As License to Work amply illustrates, licensing requirements vary widely across states. And even when they do not, boards are often reluctant to recognize credentials issued by other states. As a result, licensees who wish to move (or merely practice) across state lines face a conundrum: If their new state will not recognize their license, they must either complete costly and time-consuming additional or repetitive requirements (sometimes including starting over entirely) to become licensed anew or they must choose a different career. Workers from unlicensed states are at a particular disadvantage as they have no state-issued credentials to be recognized.
Licensing’s effects on worker mobility are well established and significant, driving down interstate mobility by up to 7% overall for long-distance moves, with occupations including teachers, electricians, pharmacists and pest control workers especially impacted. 1
The best strategy to improve mobility is to remove licensing barriers. After all, the most portable license is the one that does not exist. By removing barriers, states can more easily welcome workers from out of state and improve occupational access for their own residents.
The second-best strategy is universal licensing recognition. In the best version, a state simply recognizes other states’ licenses as valid for practice regardless of whether their requirements are more, less, or equally burdensome, so long as a licensee has practiced in good standing for a set amount of time, such as one year. This makes recognition administratively easy, as officials do not need to scrutinize other states’ licensing regimes, and it makes intuitive sense. If a worker has a clean record of practice, additional training or testing is unnecessary. Even better, for workers moving from states that do not license a given occupation, states can accept years of experience as a substitute.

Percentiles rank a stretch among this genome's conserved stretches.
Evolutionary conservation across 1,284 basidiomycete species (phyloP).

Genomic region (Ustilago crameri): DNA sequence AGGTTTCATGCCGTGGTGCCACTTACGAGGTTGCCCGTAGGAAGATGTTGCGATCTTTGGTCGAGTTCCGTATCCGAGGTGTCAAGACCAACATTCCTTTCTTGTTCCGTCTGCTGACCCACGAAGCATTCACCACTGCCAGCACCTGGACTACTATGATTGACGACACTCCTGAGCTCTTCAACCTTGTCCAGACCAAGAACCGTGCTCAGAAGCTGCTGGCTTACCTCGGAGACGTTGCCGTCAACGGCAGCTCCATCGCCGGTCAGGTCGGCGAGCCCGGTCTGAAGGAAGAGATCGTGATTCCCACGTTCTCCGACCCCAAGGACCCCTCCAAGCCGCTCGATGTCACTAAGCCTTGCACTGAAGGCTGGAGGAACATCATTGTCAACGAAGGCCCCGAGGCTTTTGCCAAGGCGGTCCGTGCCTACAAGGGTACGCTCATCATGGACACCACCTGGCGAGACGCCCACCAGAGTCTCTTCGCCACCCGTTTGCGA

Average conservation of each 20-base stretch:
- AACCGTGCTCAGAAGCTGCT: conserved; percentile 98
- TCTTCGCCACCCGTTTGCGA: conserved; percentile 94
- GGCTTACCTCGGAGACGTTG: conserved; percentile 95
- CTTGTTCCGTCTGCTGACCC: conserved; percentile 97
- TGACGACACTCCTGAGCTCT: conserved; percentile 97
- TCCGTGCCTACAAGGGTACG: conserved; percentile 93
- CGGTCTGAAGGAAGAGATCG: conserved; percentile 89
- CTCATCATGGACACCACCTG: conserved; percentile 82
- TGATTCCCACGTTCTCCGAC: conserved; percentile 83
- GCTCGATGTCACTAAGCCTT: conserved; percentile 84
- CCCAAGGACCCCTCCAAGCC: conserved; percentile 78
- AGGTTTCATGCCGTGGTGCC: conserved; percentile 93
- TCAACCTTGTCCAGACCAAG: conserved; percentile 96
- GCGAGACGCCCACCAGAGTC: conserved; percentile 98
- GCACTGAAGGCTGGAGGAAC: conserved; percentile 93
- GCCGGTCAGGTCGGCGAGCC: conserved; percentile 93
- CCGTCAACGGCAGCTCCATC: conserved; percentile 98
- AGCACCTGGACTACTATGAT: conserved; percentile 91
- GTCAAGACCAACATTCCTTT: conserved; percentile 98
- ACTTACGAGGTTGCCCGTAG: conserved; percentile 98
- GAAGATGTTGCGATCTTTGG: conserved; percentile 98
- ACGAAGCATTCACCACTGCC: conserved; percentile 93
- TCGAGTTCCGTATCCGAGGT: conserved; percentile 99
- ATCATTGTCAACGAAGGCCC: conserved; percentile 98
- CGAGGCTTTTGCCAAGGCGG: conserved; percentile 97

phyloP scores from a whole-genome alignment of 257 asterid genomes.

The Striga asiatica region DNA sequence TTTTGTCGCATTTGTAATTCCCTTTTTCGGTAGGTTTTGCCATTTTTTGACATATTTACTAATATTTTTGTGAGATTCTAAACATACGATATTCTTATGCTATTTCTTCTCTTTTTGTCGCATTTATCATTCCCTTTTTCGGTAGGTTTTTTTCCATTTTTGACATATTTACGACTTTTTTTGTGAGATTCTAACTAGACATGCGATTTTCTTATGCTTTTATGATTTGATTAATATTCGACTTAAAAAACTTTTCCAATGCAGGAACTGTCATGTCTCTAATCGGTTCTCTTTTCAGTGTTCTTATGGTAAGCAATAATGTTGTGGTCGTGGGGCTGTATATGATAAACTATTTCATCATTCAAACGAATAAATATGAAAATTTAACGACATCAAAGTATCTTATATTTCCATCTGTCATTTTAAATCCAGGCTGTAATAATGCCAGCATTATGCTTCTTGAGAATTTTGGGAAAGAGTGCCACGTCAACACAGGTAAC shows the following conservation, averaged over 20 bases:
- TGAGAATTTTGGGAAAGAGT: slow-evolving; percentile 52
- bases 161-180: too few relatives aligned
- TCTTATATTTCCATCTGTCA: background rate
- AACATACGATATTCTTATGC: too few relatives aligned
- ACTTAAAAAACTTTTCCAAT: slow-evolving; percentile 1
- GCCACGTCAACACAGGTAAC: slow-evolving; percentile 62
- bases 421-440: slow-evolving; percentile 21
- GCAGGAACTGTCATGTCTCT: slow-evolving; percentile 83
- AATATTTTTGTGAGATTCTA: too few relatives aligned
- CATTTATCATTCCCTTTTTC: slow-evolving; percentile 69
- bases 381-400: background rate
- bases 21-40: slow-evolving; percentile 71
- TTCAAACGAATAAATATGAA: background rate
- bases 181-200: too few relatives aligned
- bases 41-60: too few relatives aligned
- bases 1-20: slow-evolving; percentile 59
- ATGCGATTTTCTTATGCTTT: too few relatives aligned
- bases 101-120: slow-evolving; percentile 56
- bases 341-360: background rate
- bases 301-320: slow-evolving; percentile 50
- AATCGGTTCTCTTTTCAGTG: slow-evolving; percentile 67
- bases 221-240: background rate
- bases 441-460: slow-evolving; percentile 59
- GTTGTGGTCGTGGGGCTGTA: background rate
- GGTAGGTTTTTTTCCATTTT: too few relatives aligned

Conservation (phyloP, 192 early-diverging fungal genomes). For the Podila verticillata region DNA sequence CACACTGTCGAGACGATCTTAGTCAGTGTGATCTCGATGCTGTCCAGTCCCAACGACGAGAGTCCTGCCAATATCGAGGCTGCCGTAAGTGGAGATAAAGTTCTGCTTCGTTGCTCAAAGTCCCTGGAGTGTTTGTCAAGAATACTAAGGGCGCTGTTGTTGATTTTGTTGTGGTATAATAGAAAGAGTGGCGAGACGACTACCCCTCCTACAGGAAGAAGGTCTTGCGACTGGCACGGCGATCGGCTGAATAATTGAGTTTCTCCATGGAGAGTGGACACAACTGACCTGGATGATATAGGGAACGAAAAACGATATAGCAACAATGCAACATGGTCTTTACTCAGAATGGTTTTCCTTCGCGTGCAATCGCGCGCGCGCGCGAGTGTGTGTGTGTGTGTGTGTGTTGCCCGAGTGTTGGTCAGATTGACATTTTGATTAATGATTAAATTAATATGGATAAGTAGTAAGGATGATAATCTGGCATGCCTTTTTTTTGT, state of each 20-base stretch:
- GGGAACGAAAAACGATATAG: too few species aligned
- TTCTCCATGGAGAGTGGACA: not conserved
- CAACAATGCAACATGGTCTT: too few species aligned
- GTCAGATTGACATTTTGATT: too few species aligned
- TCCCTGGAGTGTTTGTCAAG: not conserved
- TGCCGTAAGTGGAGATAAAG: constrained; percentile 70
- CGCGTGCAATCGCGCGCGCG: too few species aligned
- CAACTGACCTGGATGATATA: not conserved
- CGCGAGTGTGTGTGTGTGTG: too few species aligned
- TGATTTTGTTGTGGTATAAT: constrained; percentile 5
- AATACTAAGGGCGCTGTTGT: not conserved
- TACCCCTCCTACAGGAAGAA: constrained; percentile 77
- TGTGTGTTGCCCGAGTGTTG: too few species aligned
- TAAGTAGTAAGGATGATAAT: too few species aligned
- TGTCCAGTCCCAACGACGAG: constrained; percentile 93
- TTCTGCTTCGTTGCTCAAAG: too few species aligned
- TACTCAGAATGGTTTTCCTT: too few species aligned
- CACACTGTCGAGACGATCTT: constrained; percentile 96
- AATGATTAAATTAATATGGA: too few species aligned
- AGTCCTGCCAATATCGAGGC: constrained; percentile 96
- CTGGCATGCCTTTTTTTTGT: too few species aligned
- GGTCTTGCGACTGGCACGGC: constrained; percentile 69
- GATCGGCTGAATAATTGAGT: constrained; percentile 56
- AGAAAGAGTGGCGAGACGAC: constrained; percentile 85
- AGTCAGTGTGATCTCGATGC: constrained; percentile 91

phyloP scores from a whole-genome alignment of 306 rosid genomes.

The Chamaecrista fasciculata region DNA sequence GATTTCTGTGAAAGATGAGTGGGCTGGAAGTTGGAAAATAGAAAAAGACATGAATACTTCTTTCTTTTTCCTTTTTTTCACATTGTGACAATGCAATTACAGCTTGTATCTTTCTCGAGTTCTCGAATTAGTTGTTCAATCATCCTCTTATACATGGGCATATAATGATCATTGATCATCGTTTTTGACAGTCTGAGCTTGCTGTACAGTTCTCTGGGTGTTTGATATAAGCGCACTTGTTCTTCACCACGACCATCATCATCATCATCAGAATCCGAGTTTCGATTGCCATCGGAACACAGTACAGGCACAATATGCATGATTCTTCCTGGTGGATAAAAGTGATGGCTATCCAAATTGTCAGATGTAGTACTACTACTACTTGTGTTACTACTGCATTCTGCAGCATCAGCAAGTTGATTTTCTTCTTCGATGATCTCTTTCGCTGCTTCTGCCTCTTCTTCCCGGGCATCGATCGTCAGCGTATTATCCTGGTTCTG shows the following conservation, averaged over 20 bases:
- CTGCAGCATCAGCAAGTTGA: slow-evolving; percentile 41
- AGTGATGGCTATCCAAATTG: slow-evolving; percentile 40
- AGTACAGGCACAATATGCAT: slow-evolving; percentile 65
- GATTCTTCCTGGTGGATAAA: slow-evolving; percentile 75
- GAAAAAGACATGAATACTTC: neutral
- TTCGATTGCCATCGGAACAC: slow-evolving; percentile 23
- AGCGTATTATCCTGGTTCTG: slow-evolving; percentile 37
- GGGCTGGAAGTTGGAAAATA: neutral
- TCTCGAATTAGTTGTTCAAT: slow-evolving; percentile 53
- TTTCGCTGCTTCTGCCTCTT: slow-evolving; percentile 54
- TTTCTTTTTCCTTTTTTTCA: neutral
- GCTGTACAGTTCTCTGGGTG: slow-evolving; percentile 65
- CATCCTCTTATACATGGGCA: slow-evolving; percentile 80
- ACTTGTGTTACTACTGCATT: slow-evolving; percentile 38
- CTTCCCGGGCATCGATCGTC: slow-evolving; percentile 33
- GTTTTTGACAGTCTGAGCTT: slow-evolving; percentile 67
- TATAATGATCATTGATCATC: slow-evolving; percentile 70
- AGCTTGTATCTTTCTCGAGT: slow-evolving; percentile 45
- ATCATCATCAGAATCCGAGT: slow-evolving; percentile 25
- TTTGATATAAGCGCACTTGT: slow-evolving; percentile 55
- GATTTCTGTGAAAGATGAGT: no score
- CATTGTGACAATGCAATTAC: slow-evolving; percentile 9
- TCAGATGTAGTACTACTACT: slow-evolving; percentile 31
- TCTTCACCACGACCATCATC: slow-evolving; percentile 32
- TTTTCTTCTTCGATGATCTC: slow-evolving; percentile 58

To date, 18 states have passed some form of recognition, 2
and four of them recognize the experience of workers moving from unlicensed states. 3
New research finds that universal licensing recognition can increase migration to states that recognize out-of-state licenses with large benefits for those states. 4
But not all recognition reforms are created equal. Some undermine their core purpose by requiring workers to establish residency, delaying entry into the workforce and deterring cross-state practice. Others add administrative burden—and limit opportunity—by only recognizing licenses with “substantially similar” or “substantially equivalent” requirements to their own. And still others apply only to veterans and military spouses. While these groups are particularly hampered by licensing restrictions, they are by no means alone. 5
In 2020, Idaho, Missouri and Utah passed universal licensing recognition reforms that avoid many such pitfalls, containing no residency requirement and requiring only that an out-of-state license have a “similar scope of practice” rather than substantially equivalent requirements. 6
Vermont’s reform, passed in 2020, also demands neither residency nor substantially equivalent requirements, and it recognizes experience as a substitute for an out-of-state license. 7
And in 2022, New Mexico updated its 2016 recognition reform to no longer require applicants to establish residency. 8
Arizona’s reform, passed in 2019, 9
shows how universal licensing recognition can grow a state’s workforce: In just a few years, it has already resulted in 4,700 licenses being issued to workers moving from out of state. 10
As a reform strategy, universal recognition offers important benefits over other tools for addressing mobility: reciprocity agreements and interstate compacts. Both require that states reach agreement about licensing standards, so they often entail complicated negotiations, including agreements to raise burdens to be comparable to those of other states. They also risk freezing licensing requirements in place, as agreements can be hard to exit, thus serving as a barrier to future reform. They also must be negotiated for each specific occupation. And so far, research about how compacts affect mobility is limited and conflicting. 11
By contrast, with universal recognition, states maintain their legislative autonomy while easing the moving process for workers. They can unilaterally welcome newcomers without having to reach agreement with other states, and they maintain the authority and flexibility to enact future reforms.